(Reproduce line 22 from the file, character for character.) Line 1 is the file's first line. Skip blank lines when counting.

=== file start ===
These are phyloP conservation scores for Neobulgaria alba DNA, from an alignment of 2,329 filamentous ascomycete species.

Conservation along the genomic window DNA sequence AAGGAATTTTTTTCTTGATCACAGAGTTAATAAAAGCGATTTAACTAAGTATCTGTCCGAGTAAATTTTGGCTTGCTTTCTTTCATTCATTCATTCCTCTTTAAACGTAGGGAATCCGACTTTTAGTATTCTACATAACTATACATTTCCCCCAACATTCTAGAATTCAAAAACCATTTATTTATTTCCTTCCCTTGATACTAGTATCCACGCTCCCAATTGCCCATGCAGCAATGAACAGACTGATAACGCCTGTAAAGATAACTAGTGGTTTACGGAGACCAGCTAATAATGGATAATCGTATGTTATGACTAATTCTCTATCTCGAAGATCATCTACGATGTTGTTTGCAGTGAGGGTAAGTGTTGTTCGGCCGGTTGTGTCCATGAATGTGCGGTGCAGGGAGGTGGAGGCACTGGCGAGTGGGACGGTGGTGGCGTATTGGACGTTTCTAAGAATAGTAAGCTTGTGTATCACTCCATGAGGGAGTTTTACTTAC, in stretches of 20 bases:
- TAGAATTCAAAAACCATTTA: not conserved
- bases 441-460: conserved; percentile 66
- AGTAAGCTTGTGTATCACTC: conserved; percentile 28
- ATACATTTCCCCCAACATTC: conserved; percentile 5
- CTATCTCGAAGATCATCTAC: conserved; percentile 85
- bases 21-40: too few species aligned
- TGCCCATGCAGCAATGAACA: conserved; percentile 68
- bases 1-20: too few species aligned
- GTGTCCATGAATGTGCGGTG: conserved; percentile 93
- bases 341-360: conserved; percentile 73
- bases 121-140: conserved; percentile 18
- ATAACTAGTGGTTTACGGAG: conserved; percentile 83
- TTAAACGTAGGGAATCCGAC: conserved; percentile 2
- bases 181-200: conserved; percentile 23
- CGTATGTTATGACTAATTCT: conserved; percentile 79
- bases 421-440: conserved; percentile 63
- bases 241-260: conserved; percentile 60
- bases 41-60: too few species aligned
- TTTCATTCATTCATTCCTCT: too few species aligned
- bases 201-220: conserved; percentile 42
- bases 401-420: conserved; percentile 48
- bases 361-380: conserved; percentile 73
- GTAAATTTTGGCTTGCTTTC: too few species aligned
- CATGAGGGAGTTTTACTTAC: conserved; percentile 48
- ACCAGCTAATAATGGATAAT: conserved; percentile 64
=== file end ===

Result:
- bases 201-220: conserved; percentile 42